“You lie,” says Ned Botwood, “ we swipe for Lascelles!
Tho’ our clothing is changed, and we scout powder-puff;
Here ’s at you, ye swabs, here ’s gave you Hot Stuff! ”

While yet we were about two miles away, I saw a boat put out from the Admiral’s ship, then, at the same moment, one from the Lower Town, and they drew towards each other. I urged my men to their task, and as we were passing some of Admiral Saunders’ ships, their sailors cheered us. Then came a silence, and it seemed to me that all our army and fleet, and that at Beauport, and the garrison of Quebec, were watching us, for the ramparts and shore were crowded. We drove on at an angle, to intercept the boat that left the Admiral’s ship before it reached the town.

War leaned upon its arms and watched a strange duel. There was no authority in any one’s hands to stop the boat, save my own, and both armies must avoid firing, for the people of both nations were here in this space between — ladies and gentlemen in the French boat going to the town, Englishmen and a poor woman or two coming to our own fleet. My men strained every muscle, but the pace was impossible — it could not last; and the rowers in the French boat hung over their oars also with eager force. With the glass of the officer near me, — Kingdon of Anstruther’s Regiment, — I could now see Doltaire standing erect in the boat, urging the boatmen on. Sitting by him was a figure I seemed to recognize, yet which eluded me. All round that basin, on shore and cliff and mountains, thousands of veteran fighters — Fraser’s, Otway’s, Townsend’s, Murray’s ; and on the other side the splendid soldiers of La Sarre, Languedoc, Béarn, and Guienne — watched in silence. And well they might, for in this entr’acte was the little weapon forged which opened the door of New France to England’s glory and the immortal fame of the hero whose officer I now was ; so may the little talent or opportunity make possible the genius of the great.

The pain of this suspense grew so, that I longed for some sound to break the stillness ; but there was nothing for minute after minute. Then, at last, on the halcyon air of that summer day floated the Angelus from the cathedral tower. Only a moment, in which one could feel, and see too, the French army praying, then came from the ramparts the sharp inspiring roll of a kettle-drum, and presently all was still again. Nearer and nearer the boat of prisoners approached the stone steps of the landing, and we were several hundred yards behind.

I motioned to Doltaire to stop, but he made no sign. I saw the figures of the nuns near him, and I strained my eyes, but I could not note their faces. My men worked on ardently, and now we gained. We were coming up on them gallantly. But I saw that it was impossible to reach them before they set foot on shore. Now their boat came to the steps, and one by one they hastily got out. Then I called twice to Doltaire to stop. The air was still, and my voice carried distinctly. Suddenly one of the cloaked figures sprang towards the steps with arms outstretched, calling aloud, “ Robert! Robert! ” “ Robert, my husband ! ” rang out again, and then a young officer and the other nun took her by the arm, as if to force her away. At the sharp instigation of Doltaire, instantly some companies of marines filed in upon the place where they had stood, leveled their muskets on us, and hid my beloved wife from my view. I recognized the young officer who had put a hand upon Alixe. It was her brother Juste.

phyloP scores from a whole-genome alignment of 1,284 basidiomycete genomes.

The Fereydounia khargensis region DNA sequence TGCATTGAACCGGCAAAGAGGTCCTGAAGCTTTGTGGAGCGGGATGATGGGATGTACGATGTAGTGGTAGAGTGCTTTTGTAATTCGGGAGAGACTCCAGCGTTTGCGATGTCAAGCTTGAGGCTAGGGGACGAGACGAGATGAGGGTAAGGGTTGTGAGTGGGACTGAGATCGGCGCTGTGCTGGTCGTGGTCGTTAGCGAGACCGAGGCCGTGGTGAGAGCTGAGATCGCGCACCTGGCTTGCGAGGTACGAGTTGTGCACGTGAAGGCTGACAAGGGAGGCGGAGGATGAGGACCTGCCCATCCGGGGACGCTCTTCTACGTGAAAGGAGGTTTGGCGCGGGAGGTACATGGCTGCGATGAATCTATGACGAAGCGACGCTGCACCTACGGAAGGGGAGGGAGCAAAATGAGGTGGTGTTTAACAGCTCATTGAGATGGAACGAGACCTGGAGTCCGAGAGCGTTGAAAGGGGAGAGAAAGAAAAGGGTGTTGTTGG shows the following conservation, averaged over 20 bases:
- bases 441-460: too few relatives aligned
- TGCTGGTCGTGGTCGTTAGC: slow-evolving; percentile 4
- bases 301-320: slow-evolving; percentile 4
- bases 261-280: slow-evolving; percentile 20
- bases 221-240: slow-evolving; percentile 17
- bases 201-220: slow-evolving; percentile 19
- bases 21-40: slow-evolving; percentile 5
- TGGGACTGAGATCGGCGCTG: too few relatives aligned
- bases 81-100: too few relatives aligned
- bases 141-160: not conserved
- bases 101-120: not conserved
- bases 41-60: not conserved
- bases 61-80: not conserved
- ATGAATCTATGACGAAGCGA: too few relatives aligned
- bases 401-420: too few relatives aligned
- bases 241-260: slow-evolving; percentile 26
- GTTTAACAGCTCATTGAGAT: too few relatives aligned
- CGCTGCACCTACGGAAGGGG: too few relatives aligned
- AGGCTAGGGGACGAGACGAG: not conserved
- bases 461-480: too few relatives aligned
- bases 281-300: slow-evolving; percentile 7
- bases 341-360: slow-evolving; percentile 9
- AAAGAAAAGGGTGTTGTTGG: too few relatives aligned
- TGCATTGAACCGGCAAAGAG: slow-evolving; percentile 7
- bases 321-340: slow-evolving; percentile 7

“ Alixe ! Alixe ! ” I called, as my boat still came on.

“ Save me, Robert! ” came the anguished reply , a faint but searching sound, and then no more.

Misery and mystery were in my heart all at once. Doltaire had tricked me. “ Those batteries cannot, harm her now! ” Yes, yes, they could not while she was a prisoner in our camp. “ Done with the world ! ” Truly, when wearing the garb of the Sister Angélique. But why that garb ? was she indeed a nun ? I knew not what to think. I would not think that possible, with her cry, “ Robert, my husband ! ” ringing in my ears. I swore that I would be within that town by the morrow, that I would fetch my wife into safety, out from the damnable arts and devices of Doltaire, chief craftsman of the devil.

The captain of the marines called to us that another boat’s length would fetch upon us the fire of his men. There was nothing to do, but to turn back, while from the shore I was reviled by soldiers and by the rabble. My marriage with Alixe, I could see, had been made a national thing — of race and religion. So, as my men rowed back towards our fleet, I faced my enemies, and looked towards them without moving. I was grim enough that moment, God knows; I felt turned to stone. I did not stir when — ineffaceable brutality — the batteries on the heights began to play upon us, the shot falling round us, and passing over our heads, while musket-firing followed.

“ Damned villains! Faithless brutes ! ” cried Kingdon beside me. I did not speak a word, but stood there defiant, as when we first had turned back. Now, sharply, angrily, from all our batteries, there came reply to the French, and as we came on with only one man wounded and one oar broken, towards our ships, the whole fleet cheered us. I steered straight for the Terror of France, and there Clark and I, he swearing violently, laid plans.

Gilbert Parker.